Part 2 What we know about Veterans in Scotland
Findings in Scotland
The overall picture evidenced by our consultation in Scotland – and reinforced by the feedback we gathered from the Scottish responses to the wider UK public consultation – is a positive one.
Respondents and stakeholders acknowledged the improvements in support for veterans in Scotland in recent years, many of these improvement driven by the Scottish Government’s response to recommendations made by the Scottish Veterans Commissioner in previous reports on Transition, Housing Information, Employability Skills and Learning and in the two Health and Wellbeing reports – Are We Getting It Right? and A Distinctive Scottish Approach.
But there were areas where the feedback indicated that further work was needed. These are addressed in more detail in the pages that follow, set out against the cross-cutting factors and key themes of the Strategy. There were strong and consistent messages around the subjects of Transition, Data and the Armed Forces Covenant, and families of Service personnel were also highlighted as an important element.
The Transition process
Respondents rightly emphasised the fundamental importance that the transition process plays in ensuring that those leaving the Services, along with their families, are able to adjust and settle into their new lives as civilians. While the transition process is reserved to the UK Government and managed by the Ministry of Defence (MOD), the majority of services that ex-Forces personnel encounter in Scotland are devolved, in particular around housing, health and employment.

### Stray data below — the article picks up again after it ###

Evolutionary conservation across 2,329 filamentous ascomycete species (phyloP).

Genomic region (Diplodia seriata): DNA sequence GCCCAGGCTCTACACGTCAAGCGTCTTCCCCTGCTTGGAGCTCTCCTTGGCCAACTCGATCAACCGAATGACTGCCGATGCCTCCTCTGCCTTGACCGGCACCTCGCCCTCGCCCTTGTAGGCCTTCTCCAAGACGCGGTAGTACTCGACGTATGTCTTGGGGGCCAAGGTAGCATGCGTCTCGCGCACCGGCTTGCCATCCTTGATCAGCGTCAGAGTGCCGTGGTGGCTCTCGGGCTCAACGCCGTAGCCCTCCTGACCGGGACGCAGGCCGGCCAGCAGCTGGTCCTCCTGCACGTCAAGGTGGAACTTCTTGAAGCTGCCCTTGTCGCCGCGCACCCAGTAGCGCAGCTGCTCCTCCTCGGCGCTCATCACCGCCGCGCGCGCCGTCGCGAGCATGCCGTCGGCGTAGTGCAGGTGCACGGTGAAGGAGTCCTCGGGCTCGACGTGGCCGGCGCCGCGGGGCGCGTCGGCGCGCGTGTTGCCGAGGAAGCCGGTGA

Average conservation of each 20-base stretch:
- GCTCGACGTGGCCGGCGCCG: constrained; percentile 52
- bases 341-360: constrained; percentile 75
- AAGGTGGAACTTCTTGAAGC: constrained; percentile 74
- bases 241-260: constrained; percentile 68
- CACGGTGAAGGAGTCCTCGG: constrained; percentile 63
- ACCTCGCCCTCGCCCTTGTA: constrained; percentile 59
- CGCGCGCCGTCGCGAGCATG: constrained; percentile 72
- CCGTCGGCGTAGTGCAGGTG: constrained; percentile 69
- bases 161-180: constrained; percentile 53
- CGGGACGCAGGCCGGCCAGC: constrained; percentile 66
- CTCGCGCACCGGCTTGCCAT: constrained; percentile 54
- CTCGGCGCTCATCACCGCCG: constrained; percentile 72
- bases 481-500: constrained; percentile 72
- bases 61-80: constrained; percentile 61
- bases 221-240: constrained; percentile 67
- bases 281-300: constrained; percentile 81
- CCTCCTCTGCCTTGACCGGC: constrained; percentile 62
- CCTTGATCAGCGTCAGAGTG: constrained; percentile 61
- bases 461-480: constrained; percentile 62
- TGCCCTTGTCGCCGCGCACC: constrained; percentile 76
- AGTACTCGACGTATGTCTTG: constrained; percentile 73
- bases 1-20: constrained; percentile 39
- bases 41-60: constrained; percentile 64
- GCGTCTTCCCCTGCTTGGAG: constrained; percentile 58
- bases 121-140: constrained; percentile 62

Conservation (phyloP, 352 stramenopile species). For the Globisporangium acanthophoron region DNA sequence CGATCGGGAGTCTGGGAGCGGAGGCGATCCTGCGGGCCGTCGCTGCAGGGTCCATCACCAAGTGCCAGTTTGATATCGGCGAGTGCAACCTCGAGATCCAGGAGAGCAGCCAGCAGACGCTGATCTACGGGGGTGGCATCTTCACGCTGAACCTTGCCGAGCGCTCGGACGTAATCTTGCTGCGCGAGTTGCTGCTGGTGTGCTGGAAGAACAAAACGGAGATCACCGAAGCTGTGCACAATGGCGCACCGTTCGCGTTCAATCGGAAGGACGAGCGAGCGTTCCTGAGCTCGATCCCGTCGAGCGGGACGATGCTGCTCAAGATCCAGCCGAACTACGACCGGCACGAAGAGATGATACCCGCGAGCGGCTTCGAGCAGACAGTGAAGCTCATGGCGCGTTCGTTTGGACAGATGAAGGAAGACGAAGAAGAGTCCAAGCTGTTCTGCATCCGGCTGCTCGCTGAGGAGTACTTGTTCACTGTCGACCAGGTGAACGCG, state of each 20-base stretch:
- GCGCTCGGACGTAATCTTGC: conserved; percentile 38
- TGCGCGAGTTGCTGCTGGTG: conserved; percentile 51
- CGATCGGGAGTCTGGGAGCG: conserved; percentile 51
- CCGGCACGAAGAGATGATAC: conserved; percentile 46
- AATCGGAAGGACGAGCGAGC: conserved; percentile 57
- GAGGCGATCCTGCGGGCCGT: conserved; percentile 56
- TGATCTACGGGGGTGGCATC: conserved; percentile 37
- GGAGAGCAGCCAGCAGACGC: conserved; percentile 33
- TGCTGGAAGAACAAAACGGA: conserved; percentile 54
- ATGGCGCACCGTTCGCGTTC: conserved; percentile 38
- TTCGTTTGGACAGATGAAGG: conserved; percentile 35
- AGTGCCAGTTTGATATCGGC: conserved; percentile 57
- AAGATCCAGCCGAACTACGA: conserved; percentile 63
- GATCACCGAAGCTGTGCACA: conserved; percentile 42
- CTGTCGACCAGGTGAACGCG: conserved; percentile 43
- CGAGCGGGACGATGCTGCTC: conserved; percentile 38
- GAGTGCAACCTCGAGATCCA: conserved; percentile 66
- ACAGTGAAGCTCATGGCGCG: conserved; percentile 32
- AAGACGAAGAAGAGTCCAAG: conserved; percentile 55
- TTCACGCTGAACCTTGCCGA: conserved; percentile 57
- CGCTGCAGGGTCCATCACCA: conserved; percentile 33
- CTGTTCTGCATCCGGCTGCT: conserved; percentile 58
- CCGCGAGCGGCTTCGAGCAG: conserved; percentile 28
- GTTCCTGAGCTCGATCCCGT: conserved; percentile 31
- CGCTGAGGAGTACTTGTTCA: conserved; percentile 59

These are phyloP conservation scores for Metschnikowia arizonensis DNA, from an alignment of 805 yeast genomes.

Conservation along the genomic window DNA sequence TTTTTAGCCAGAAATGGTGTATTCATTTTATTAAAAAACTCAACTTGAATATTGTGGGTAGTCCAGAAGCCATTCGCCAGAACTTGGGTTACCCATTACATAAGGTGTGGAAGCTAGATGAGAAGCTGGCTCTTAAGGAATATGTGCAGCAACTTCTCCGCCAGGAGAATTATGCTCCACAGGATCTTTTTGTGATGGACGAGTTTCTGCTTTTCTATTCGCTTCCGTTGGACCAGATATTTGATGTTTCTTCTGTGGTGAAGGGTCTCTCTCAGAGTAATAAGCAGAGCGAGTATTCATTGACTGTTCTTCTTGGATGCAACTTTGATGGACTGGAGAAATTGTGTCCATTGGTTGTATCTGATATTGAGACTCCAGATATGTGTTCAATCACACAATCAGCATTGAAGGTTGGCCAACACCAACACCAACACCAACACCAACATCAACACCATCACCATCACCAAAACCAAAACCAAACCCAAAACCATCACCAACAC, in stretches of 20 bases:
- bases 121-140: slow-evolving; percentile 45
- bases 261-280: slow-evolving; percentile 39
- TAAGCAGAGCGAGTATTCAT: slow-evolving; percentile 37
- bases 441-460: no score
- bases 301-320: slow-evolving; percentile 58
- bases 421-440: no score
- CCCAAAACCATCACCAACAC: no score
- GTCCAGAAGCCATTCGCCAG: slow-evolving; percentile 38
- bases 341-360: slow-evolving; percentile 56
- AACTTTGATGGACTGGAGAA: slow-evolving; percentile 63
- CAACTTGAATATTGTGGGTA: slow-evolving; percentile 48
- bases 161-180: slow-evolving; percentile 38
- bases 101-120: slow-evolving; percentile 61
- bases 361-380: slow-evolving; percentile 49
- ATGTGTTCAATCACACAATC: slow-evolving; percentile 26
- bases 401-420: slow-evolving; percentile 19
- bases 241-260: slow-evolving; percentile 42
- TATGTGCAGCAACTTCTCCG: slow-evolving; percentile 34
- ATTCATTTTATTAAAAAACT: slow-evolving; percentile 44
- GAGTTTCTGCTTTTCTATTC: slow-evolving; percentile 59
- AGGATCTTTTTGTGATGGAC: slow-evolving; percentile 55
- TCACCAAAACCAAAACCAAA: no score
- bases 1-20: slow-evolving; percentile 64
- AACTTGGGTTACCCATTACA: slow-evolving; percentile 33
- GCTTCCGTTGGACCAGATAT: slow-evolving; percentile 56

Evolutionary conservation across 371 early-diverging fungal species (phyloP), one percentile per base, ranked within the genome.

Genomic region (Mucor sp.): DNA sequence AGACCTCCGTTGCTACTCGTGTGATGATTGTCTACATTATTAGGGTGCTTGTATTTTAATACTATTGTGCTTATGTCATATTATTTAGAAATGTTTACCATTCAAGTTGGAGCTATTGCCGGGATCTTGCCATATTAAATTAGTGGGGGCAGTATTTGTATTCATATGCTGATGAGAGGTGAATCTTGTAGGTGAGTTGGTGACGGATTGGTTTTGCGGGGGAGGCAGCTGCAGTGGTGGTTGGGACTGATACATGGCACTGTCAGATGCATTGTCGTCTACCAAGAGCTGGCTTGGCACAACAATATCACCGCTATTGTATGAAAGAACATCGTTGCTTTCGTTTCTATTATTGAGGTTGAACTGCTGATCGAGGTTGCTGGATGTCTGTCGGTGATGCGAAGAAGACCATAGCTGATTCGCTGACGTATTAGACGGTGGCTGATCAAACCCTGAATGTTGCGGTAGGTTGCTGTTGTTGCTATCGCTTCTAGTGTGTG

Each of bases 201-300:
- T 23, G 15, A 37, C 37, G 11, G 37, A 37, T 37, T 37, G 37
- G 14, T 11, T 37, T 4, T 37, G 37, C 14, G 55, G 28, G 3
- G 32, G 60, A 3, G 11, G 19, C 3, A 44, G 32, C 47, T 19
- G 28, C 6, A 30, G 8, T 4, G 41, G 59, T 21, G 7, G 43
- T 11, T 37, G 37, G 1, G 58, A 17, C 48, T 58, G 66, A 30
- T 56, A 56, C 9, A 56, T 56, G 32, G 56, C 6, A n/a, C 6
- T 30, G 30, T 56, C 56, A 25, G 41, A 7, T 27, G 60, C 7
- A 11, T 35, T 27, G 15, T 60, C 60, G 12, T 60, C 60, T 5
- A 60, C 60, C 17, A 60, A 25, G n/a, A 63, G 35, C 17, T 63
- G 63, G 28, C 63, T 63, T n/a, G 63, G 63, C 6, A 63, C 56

We have therefore sought to work closely with the MOD to ensure that the feedback we gathered during our consultation, particularly that provided by the many veterans with whom we engaged during their Resettlement courses as they were preparing to leave the Forces, was communicated clearly to those responsible for the transition process.
The vast majority of veterans in Scotland left the Services many years ago and, listening to some of their feedback, it was clear that the transition process has come a long way from that which existed in the past. Many older veterans were critical of the minimalist approach that they described from their experience and their recollections highlighted the importance of recognising their needs as well as of those who have left the Services in more recent times. Although there have been improvements in the transition process, there were common views that it needed further attention to provide effective preparation for civilian life.
The Resettlement workshops that are currently delivered to Service leavers by the Careers Transition Partnership, MOD’s provider of resettlement services, were praised during our engagements. However, there were common views that the transition process needed to begin earlier, to be expanded so that the focus was wider than employment options (for example with more emphasis on further education, securing suitable housing and managing money) and to have more consistent support by the Chain of Command of those preparing to leave the Armed Forces.
We are pleased that the MOD has now introduced its Holistic Transition Policy and we hope that this will be a significant step in improving the process for Service leavers.